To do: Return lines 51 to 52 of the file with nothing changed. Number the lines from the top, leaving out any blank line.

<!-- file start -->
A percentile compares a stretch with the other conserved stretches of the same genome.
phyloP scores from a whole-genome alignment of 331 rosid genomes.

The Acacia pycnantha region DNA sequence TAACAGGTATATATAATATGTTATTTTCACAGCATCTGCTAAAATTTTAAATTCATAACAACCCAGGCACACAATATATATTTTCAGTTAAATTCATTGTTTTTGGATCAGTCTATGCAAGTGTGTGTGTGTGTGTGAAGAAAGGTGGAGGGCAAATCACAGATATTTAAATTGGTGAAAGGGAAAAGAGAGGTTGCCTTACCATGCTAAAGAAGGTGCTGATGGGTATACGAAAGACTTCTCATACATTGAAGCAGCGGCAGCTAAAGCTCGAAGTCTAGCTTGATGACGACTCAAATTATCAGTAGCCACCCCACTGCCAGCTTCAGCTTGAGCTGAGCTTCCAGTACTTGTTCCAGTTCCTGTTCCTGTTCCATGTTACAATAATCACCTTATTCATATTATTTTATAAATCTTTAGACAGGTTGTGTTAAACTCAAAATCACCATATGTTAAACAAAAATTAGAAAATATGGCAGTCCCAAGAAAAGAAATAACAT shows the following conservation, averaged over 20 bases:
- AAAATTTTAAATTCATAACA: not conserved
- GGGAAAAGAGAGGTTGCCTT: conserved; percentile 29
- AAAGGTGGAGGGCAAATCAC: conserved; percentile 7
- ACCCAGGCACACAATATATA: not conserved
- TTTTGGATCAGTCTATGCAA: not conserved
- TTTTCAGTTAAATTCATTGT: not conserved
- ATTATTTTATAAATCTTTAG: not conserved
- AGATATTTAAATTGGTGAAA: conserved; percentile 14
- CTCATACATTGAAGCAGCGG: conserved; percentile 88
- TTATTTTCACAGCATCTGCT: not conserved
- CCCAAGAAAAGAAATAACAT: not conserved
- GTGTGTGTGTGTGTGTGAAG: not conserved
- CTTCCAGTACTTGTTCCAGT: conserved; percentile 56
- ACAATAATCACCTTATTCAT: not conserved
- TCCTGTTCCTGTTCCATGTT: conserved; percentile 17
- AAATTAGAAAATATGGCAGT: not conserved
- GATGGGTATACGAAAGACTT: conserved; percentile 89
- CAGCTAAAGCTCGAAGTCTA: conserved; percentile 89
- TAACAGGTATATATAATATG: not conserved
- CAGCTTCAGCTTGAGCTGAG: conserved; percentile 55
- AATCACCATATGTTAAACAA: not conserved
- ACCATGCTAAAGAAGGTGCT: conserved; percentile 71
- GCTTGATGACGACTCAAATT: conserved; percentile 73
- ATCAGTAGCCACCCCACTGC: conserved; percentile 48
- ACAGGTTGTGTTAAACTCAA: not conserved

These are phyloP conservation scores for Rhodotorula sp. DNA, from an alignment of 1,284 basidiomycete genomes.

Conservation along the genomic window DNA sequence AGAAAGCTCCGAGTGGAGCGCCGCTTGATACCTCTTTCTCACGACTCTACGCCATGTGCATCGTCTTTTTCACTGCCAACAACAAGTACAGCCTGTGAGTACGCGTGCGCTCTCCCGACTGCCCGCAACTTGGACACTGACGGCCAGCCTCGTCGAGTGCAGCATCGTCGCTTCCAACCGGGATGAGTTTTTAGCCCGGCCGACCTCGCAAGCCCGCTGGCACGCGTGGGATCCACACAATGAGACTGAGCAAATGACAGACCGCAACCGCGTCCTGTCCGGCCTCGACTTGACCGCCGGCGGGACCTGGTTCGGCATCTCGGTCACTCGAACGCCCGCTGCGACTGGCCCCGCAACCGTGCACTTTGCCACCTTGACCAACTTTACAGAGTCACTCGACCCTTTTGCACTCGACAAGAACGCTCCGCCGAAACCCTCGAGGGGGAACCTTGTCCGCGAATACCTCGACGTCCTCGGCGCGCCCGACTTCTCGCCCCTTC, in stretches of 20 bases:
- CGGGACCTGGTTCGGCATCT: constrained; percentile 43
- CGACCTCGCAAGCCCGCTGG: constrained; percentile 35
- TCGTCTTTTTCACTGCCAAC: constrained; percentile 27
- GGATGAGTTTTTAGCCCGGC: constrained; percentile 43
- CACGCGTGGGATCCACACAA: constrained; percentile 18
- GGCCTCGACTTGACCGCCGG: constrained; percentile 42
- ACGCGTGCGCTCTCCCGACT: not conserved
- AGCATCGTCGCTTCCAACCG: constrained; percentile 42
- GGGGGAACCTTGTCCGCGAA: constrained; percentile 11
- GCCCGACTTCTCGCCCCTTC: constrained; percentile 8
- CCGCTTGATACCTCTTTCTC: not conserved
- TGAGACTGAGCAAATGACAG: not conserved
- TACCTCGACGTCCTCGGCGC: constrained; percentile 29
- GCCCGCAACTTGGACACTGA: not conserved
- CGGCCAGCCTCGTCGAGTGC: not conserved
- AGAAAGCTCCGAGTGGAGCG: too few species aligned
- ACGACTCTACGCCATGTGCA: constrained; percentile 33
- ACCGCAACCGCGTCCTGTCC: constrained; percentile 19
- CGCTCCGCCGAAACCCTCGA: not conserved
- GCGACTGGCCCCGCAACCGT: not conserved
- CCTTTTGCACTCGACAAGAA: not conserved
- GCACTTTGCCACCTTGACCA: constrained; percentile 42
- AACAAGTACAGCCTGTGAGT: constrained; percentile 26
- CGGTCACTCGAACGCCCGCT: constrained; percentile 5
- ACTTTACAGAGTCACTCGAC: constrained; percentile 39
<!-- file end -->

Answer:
- CCTTTTGCACTCGACAAGAA: not conserved
- GCACTTTGCCACCTTGACCA: constrained; percentile 42